New Surfer Blood album review

By Micheal Barilleaux, The Circuit.

Surfer Blood is a band that has had no shortage of hardships in the past few years. The most no­table and tragic of these has been the loss of gui­tarist Thomas Fekete to a rare form of cancer just over a year ago. Nev­ertheless, the band has moved forward through these trying times with the use of music as their primary outlet. This outlet is most evidently manifested on Snowdo­nia.

Surfer Blood is no stranger to the indie/al­ternative rock scene and Snowdonia’s polished sound is a testament to that. As the fifth project of their considerably successful career, this album couples the raw emotion of their lives with the guitar-driven, chorus-backed sound they have refined so well. There are a few stumbles throughout the project, however, and these prove to truly put a damper on things.

The main strengths of Snowdonia are found in its guitar work and the overall ambience it creates. Between lead singer/guitarist John Paul Pitts and guitarist Mike McCleary, chord progressions and in­dividual riffs are done quite beautifully as the sunny, surfer rock (no pun intended) vibe meets technical skill. The absence of the late Fekete is certainly missed on the guitars, but the band seems to make due in his honor.

Pitt’s singing, how­ever, coupled with his songwriting, is a bit of a sinkhole for the band on this record. Pitt’s vocals often come across as weak and weary, al­though this does pos­sibly reflect the current emotional reality of the band. Nevertheless, when this tired singing style is delivering equally lacking lyrics, things fall apart. One of the best examples of this is on the track “Six Flags in F or G” where Pitts sings:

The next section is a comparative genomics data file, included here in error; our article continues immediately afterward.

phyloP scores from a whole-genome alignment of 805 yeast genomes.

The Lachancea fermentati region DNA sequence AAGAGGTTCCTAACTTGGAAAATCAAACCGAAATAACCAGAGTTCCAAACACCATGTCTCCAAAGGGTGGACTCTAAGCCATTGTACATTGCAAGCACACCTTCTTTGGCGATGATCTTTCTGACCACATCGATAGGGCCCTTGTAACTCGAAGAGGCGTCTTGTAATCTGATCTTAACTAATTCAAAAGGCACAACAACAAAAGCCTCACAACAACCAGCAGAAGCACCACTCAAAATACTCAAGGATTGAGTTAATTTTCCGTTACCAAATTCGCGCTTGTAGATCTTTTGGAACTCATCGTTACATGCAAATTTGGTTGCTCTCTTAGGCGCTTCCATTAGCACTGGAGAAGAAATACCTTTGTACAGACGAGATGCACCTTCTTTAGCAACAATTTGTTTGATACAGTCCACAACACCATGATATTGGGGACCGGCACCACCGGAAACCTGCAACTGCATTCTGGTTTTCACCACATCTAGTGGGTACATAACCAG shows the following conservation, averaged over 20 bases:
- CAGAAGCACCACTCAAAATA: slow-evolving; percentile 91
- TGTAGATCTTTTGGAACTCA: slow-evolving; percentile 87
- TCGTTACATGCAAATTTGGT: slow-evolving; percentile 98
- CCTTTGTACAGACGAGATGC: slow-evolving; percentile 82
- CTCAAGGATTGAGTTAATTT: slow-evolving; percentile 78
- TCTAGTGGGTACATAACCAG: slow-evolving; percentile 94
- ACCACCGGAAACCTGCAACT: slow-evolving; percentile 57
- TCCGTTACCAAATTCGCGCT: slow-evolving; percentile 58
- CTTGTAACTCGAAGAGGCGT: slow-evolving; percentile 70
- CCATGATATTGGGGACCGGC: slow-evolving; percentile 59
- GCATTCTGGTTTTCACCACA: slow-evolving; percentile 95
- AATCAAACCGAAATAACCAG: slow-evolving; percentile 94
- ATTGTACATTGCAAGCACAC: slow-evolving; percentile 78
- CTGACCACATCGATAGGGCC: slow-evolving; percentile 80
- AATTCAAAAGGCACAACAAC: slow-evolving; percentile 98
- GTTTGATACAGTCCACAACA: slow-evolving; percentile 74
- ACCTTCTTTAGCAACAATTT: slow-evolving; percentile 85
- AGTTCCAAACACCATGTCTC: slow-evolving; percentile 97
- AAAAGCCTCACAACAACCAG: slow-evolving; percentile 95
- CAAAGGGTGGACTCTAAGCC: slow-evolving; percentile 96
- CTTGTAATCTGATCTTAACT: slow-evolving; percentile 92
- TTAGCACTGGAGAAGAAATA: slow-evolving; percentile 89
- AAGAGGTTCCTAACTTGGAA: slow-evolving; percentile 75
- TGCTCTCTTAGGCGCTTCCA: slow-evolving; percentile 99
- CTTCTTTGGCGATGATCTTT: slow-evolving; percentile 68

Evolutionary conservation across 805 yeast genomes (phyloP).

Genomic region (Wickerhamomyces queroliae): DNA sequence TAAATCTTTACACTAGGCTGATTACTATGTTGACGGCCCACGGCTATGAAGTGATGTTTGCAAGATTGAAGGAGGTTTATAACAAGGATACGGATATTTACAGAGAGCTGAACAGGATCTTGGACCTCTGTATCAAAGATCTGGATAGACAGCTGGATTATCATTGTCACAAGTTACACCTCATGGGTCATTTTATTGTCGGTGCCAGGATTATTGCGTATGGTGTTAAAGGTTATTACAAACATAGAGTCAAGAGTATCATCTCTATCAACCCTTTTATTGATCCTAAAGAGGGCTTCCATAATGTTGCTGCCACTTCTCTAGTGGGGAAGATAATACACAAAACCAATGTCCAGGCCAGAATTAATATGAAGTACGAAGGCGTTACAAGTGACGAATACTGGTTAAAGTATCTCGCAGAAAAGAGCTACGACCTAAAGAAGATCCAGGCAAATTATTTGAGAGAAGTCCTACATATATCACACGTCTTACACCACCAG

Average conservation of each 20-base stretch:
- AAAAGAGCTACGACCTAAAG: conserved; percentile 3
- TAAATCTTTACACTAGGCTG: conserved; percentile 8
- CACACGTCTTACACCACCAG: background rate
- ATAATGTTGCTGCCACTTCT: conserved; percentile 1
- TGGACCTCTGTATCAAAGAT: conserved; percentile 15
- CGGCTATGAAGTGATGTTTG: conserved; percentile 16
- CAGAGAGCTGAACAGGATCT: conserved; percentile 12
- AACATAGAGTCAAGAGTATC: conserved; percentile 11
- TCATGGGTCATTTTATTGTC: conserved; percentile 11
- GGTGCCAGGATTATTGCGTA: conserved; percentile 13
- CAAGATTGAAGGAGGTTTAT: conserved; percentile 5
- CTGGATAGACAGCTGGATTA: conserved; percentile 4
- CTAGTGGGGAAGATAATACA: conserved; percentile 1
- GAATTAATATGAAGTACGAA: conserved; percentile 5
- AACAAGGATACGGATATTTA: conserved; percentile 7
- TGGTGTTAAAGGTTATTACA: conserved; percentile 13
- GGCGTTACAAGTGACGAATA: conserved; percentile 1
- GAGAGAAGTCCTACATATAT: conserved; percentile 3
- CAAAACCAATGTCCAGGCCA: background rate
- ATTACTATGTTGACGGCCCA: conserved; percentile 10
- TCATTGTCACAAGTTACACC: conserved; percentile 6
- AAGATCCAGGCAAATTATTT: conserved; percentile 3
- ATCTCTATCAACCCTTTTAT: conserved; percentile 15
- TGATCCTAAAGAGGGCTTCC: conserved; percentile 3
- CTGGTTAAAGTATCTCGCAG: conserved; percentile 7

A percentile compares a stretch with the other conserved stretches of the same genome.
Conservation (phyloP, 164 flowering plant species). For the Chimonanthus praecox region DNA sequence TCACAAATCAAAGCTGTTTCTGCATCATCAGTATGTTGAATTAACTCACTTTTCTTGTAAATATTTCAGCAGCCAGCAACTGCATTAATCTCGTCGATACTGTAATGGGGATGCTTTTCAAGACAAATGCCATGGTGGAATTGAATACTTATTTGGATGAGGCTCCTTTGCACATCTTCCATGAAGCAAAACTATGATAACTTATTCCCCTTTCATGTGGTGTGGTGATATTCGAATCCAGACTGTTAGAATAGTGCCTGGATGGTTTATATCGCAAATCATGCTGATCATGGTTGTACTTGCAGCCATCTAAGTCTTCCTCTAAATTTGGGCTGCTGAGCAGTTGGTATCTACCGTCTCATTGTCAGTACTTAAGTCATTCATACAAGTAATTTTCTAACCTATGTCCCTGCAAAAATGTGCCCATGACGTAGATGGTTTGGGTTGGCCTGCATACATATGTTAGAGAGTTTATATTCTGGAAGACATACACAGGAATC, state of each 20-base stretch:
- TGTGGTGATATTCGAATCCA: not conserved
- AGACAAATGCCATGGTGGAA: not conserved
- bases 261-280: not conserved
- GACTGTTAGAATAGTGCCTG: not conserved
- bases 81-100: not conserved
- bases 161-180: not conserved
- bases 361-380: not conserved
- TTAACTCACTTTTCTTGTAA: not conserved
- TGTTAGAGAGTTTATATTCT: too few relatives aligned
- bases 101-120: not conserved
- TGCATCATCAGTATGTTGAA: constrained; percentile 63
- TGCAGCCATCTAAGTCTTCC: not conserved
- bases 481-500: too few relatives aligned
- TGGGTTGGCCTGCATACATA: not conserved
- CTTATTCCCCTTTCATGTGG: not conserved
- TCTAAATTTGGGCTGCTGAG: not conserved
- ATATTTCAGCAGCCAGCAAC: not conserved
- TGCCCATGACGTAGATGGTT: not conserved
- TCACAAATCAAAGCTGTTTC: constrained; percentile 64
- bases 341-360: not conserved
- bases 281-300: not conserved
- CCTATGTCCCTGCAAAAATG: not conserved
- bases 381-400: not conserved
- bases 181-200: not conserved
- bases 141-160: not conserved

One of these days

Gonna get to the heart

One of these days

When the bridge falls apart

One of these days

Right back at the start

One of these days

We’ll never be apart again

Now these aren’t terri­ble lyrics, but ultimately, they are not much more than a generic attempt at repeating things Pitts has said more eloquently in the past on more than one occasion. This isn’t the case for all of the albums lyrics, many of them are quite well-spo­ken, but when it hurts, it hurts.

The most interesting aspect of Snowdonia, however, is that while it is shadowed in the sadness of the band’s current reality, it is actually a great deal more laid back than much of their previous work. The tones and moods laid out on this record do not give off feelings of grief and despair so much as they tip their hats to Fekete, something that is surely worth commending.

Surfer Blood surely has not had it easy. The music they’ve made to express their emotions as a result of this is not perfect, that’s for sure. Nevertheless, Snowdo­nia brings fresh life to a band that needs a reason to lift their chins up and really doesn’t make for a bad listen through once or twice.